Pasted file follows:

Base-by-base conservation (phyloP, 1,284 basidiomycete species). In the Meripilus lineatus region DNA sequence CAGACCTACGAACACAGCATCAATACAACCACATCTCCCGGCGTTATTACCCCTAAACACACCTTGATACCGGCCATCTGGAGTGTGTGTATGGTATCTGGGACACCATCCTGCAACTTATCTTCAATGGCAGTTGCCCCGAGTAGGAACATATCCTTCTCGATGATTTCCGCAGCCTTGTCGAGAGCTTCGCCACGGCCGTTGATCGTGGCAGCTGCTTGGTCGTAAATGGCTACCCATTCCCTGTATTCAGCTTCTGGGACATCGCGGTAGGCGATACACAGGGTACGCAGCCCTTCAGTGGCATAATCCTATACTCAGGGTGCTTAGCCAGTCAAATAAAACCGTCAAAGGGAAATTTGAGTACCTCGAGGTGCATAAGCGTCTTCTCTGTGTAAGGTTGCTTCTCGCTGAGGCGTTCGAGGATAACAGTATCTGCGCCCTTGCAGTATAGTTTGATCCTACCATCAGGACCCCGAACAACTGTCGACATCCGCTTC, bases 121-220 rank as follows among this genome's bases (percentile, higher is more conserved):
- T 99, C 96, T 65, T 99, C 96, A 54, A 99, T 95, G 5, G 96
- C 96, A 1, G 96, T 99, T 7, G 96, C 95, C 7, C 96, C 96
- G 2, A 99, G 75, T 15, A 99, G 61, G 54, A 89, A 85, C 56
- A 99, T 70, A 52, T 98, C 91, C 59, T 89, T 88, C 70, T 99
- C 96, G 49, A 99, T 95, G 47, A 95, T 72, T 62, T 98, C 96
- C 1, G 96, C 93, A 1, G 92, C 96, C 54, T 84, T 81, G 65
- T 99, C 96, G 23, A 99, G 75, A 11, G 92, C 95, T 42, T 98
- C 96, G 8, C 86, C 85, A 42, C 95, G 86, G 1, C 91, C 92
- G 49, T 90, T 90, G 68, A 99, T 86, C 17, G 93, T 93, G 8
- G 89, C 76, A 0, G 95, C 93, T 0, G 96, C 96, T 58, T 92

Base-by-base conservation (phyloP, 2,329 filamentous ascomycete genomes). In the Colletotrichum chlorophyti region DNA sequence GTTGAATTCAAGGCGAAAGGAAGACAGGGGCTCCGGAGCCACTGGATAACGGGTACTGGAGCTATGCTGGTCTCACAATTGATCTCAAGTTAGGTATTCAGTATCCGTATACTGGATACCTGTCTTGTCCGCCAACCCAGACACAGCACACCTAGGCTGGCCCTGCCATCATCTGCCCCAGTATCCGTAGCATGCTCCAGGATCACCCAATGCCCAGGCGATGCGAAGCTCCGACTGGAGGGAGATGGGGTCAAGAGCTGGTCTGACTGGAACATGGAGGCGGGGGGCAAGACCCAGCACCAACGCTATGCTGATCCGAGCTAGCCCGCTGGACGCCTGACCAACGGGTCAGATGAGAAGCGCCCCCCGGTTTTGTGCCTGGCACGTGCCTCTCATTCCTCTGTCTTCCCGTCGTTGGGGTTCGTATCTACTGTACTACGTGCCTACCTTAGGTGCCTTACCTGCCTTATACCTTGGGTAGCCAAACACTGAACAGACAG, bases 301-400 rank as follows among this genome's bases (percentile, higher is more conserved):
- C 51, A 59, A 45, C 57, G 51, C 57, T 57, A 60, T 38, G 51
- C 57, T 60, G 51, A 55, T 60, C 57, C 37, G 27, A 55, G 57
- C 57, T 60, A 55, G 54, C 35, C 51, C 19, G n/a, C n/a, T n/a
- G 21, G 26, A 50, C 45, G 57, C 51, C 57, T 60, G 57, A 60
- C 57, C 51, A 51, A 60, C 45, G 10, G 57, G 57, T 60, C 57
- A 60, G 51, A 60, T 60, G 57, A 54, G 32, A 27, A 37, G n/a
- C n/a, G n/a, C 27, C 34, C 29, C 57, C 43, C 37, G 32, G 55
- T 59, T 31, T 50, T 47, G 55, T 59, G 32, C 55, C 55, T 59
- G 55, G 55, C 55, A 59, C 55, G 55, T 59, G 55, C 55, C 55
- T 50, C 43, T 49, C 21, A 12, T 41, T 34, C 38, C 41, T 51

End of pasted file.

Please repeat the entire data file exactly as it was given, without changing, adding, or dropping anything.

Base-by-base conservation (phyloP, 1,284 basidiomycete species). In the Meripilus lineatus region DNA sequence CAGACCTACGAACACAGCATCAATACAACCACATCTCCCGGCGTTATTACCCCTAAACACACCTTGATACCGGCCATCTGGAGTGTGTGTATGGTATCTGGGACACCATCCTGCAACTTATCTTCAATGGCAGTTGCCCCGAGTAGGAACATATCCTTCTCGATGATTTCCGCAGCCTTGTCGAGAGCTTCGCCACGGCCGTTGATCGTGGCAGCTGCTTGGTCGTAAATGGCTACCCATTCCCTGTATTCAGCTTCTGGGACATCGCGGTAGGCGATACACAGGGTACGCAGCCCTTCAGTGGCATAATCCTATACTCAGGGTGCTTAGCCAGTCAAATAAAACCGTCAAAGGGAAATTTGAGTACCTCGAGGTGCATAAGCGTCTTCTCTGTGTAAGGTTGCTTCTCGCTGAGGCGTTCGAGGATAACAGTATCTGCGCCCTTGCAGTATAGTTTGATCCTACCATCAGGACCCCGAACAACTGTCGACATCCGCTTC, bases 121-220 rank as follows among this genome's bases (percentile, higher is more conserved):
- T 99, C 96, T 65, T 99, C 96, A 54, A 99, T 95, G 5, G 96
- C 96, A 1, G 96, T 99, T 7, G 96, C 95, C 7, C 96, C 96
- G 2, A 99, G 75, T 15, A 99, G 61, G 54, A 89, A 85, C 56
- A 99, T 70, A 52, T 98, C 91, C 59, T 89, T 88, C 70, T 99
- C 96, G 49, A 99, T 95, G 47, A 95, T 72, T 62, T 98, C 96
- C 1, G 96, C 93, A 1, G 92, C 96, C 54, T 84, T 81, G 65
- T 99, C 96, G 23, A 99, G 75, A 11, G 92, C 95, T 42, T 98
- C 96, G 8, C 86, C 85, A 42, C 95, G 86, G 1, C 91, C 92
- G 49, T 90, T 90, G 68, A 99, T 86, C 17, G 93, T 93, G 8
- G 89, C 76, A 0, G 95, C 93, T 0, G 96, C 96, T 58, T 92

Base-by-base conservation (phyloP, 2,329 filamentous ascomycete genomes). In the Colletotrichum chlorophyti region DNA sequence GTTGAATTCAAGGCGAAAGGAAGACAGGGGCTCCGGAGCCACTGGATAACGGGTACTGGAGCTATGCTGGTCTCACAATTGATCTCAAGTTAGGTATTCAGTATCCGTATACTGGATACCTGTCTTGTCCGCCAACCCAGACACAGCACACCTAGGCTGGCCCTGCCATCATCTGCCCCAGTATCCGTAGCATGCTCCAGGATCACCCAATGCCCAGGCGATGCGAAGCTCCGACTGGAGGGAGATGGGGTCAAGAGCTGGTCTGACTGGAACATGGAGGCGGGGGGCAAGACCCAGCACCAACGCTATGCTGATCCGAGCTAGCCCGCTGGACGCCTGACCAACGGGTCAGATGAGAAGCGCCCCCCGGTTTTGTGCCTGGCACGTGCCTCTCATTCCTCTGTCTTCCCGTCGTTGGGGTTCGTATCTACTGTACTACGTGCCTACCTTAGGTGCCTTACCTGCCTTATACCTTGGGTAGCCAAACACTGAACAGACAG, bases 301-400 rank as follows among this genome's bases (percentile, higher is more conserved):
- C 51, A 59, A 45, C 57, G 51, C 57, T 57, A 60, T 38, G 51
- C 57, T 60, G 51, A 55, T 60, C 57, C 37, G 27, A 55, G 57
- C 57, T 60, A 55, G 54, C 35, C 51, C 19, G n/a, C n/a, T n/a
- G 21, G 26, A 50, C 45, G 57, C 51, C 57, T 60, G 57, A 60
- C 57, C 51, A 51, A 60, C 45, G 10, G 57, G 57, T 60, C 57
- A 60, G 51, A 60, T 60, G 57, A 54, G 32, A 27, A 37, G n/a
- C n/a, G n/a, C 27, C 34, C 29, C 57, C 43, C 37, G 32, G 55
- T 59, T 31, T 50, T 47, G 55, T 59, G 32, C 55, C 55, T 59
- G 55, G 55, C 55, A 59, C 55, G 55, T 59, G 55, C 55, C 55
- T 50, C 43, T 49, C 21, A 12, T 41, T 34, C 38, C 41, T 51